I don't believe in secrets, but there are things left unsaid.
André was like the younger brother I never had. It was the summer of 2002. There were 40 of us, plebes, in 4th Company whenever we had a new member arrive. The subtext was that we shouldn't mind where he came from; he was one of us now and nothing more was said of it. I knew from my enlisted experiences that new arrivals in training were either the result of a rollback due to a training deficiency, or a simple administrative shifting.
I disregarded the former; The Academy's lack of a year-round class-up cycle like RTC or NNPTC meant that you couldn't knock someone back from, say Alpha Company in Week 1 to Echo Company in Week 5. Every Company was on the same schedule, so I simply assumed that one company had lost some administrative overhead for the summer and the powers that be simply dispersed a few plebes to lighten the load.
So we were resting on a grassy hill on Hospital Point after some pointless exercise or other (probably enjoying bag lunches, given the 'resting' portion of my recollection) when I noticed the new arrival sitting alone. The scene I remember involved myself approaching a withdrawn André and striking up an awkward conversation.
I was wrong. It turns out he was moved to our company for disciplinary reasons. He’d chosen to go to The Naval Academy because it was close to where his family lived in western Maryland. He was quite the civilian and had started his time at The Academy on the wrong foot. It was weeks later, after that discord had snowballed until he was severely disciplined and almost kicked out, that he was moved to our company to give him a clean slate. This naturally repulsed me. My only real failings up until that point were a single, destructive, unrequited love and an errant ability to judge people more as I got to know them better. Naturally, I was unempathetic, but polite.
Yet we became friends. My judgment of his past gave way to his friendliness and indifference to my condescension. Our meeting was a curiosity; over the subsequent months, I was the moody critic who barely tolerated company. He was the lighthearted, good hearted one who rarely held a grudge, and even then did so poorly.
I wouldn't say that we were inseparable. I vaguely remember a moment of doubt just before the start of the school year where I was contemplating whether or not I’d sign up to be his roommate. He’d long since bonded with the company as if he’d been there all along and I was feeling the first of nearly-lifelong urges to slough off old things to begin anew. Also, I was worried; wisdom and revelation had taught me that truth didn’t matter and rumors did not discriminate; if the privacies of my life were to be exposed, our association would only injure him.
Ultimately, I couldn’t be so abstractly cruel; denying his friendship without offering a reason. I wouldn’t be so, not even to save him. A failing. Though nothing went wrong; this isn’t a sad story. It’s a story of what was and why. No matter the outcome, good luck is no justification for recklessness.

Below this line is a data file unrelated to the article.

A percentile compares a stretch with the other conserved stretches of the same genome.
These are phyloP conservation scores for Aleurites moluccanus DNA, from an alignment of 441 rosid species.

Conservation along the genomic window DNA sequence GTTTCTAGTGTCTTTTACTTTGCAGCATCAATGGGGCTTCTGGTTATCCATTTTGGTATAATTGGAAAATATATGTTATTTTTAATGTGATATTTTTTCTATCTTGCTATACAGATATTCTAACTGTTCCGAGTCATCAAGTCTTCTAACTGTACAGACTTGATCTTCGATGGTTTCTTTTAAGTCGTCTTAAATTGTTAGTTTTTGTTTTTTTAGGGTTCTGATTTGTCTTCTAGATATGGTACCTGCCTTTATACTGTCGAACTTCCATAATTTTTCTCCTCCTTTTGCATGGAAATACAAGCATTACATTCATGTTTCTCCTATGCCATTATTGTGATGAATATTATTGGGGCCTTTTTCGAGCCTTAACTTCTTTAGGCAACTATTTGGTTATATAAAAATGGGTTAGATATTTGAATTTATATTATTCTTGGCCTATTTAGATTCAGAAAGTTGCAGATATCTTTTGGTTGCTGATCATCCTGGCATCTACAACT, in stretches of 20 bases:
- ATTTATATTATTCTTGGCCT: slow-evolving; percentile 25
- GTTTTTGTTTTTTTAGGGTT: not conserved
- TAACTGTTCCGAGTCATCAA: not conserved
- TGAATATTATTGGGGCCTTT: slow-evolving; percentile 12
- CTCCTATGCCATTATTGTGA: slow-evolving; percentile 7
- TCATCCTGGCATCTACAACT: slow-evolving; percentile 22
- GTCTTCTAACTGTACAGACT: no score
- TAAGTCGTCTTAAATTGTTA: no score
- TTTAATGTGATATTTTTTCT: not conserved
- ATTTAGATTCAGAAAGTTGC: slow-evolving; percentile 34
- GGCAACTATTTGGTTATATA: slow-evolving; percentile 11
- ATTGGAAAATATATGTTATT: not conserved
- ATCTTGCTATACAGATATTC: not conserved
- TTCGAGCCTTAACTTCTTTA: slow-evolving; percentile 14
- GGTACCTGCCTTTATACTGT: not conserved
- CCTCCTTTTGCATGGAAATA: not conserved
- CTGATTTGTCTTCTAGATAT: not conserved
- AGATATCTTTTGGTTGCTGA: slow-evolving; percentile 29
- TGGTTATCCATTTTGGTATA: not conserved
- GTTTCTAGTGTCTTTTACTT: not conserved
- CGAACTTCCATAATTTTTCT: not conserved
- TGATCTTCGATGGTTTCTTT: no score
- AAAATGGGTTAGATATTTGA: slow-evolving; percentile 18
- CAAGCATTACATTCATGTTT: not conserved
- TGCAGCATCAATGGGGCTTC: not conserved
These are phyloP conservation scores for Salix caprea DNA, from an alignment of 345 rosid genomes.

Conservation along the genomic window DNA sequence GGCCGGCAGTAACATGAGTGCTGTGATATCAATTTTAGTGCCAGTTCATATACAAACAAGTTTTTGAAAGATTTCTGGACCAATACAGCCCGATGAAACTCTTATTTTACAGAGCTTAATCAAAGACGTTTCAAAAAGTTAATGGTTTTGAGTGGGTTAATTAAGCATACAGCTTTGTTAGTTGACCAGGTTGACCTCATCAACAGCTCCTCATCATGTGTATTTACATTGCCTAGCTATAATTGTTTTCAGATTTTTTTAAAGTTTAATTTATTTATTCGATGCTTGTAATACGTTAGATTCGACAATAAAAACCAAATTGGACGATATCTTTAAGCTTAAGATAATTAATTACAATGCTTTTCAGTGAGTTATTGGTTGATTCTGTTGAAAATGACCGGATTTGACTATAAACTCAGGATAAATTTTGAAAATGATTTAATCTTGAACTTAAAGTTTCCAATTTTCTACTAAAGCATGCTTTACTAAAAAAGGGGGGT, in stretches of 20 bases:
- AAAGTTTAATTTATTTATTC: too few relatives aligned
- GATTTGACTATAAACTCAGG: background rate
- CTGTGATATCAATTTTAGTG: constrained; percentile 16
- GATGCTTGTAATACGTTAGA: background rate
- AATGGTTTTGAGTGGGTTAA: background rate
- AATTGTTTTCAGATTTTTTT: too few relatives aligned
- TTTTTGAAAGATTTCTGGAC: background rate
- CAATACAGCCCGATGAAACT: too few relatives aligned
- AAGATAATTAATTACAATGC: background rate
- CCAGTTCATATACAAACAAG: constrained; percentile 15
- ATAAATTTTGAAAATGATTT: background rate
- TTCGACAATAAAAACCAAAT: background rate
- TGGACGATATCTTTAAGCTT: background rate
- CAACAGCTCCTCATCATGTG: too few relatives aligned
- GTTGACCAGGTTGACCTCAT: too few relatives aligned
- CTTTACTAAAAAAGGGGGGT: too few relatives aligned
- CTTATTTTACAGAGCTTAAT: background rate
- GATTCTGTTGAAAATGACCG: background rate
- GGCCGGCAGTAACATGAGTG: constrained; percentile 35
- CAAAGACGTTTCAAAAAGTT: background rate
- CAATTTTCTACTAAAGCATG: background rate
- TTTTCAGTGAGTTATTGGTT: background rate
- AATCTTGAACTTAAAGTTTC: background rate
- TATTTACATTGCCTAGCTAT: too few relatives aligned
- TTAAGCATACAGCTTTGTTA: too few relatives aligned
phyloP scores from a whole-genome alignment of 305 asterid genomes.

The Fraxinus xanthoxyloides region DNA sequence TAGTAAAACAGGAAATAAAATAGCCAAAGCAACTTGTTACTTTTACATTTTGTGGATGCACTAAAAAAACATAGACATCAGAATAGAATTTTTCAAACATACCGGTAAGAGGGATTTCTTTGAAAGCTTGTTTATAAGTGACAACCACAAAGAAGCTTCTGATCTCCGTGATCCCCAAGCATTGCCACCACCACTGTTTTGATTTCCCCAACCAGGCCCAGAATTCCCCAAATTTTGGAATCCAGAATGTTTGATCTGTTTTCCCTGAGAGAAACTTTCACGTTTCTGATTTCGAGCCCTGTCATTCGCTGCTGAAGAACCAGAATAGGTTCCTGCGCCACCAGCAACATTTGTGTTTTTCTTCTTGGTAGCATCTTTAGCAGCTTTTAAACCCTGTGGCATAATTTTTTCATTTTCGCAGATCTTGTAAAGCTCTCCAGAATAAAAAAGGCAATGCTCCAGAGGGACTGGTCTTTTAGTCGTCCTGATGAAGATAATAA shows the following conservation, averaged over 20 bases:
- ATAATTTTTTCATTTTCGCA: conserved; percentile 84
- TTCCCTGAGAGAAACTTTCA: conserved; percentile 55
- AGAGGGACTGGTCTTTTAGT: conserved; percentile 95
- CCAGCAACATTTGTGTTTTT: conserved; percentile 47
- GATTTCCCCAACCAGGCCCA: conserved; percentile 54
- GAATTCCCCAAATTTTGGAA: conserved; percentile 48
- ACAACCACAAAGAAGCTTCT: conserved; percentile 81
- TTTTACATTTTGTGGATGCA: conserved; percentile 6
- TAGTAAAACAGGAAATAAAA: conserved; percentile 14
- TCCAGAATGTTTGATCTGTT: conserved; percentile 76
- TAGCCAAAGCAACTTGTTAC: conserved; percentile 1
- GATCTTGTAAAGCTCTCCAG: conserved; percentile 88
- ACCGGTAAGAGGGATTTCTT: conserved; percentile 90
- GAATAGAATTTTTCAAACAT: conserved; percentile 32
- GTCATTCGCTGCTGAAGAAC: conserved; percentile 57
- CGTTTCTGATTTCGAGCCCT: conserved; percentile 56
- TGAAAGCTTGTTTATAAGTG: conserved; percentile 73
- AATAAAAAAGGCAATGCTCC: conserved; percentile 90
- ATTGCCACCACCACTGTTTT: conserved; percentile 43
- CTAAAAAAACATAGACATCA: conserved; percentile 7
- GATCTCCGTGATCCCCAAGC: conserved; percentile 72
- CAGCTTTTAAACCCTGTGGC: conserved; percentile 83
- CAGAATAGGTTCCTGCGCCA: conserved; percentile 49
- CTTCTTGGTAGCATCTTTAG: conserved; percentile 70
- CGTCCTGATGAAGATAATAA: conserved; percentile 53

Recriminations aside, for those two years we were the best of friends; the kind born from contradictions. Hispanic/Caucasian suburbia and plain old white trash. Wide-eyed optimist and eagerly world-weary cynic. Kind and proud. We spent time with his family, perhaps my first real taste of America’s middle class North. I found it lovely and promising, but alien. In 2004, when The Academy was snowed in, we ventured across Tecumseh Court, freezing in our warmest uniforms, braved the icy steps to the enclosed tunnels of the science, and claimed the scant remains of the Rickover Hall basement sandwich vending machine. There was a prom night in there that I think I ruined in the service to honest doubt and my own stellar…unbelonging to his world, but that’s a tale for another time. We laughed at our room's third man, John, during the ensuing hilarity of Isabel. We built a Herndon Tree together and spent more than our stated limits on gifts.
For my part though, there was always a divide I would not, could not cross. He was family, but ultimately there were parts of my life that didn’t our friendship. I laughed uncomfortably at the perfectly untimely creation of USNA Out
and rolled my eyes at the gods themselves when I was handed a victim
book at the Holocaust Museum informing me of the significance of pink triangles. There was never any particular reason to burden him or to compromise myself. Nature, upbringing, and training told me that truth was not the rational choice, but his openness and honesty made lying was no choice at all. Instead, there was a deliberate silence.
And two friends, between truth and lies.
 Actually, Bravo Company at the time, but let's keep this simple.
 In case you thought my luck with randomization was limited to dice and cards.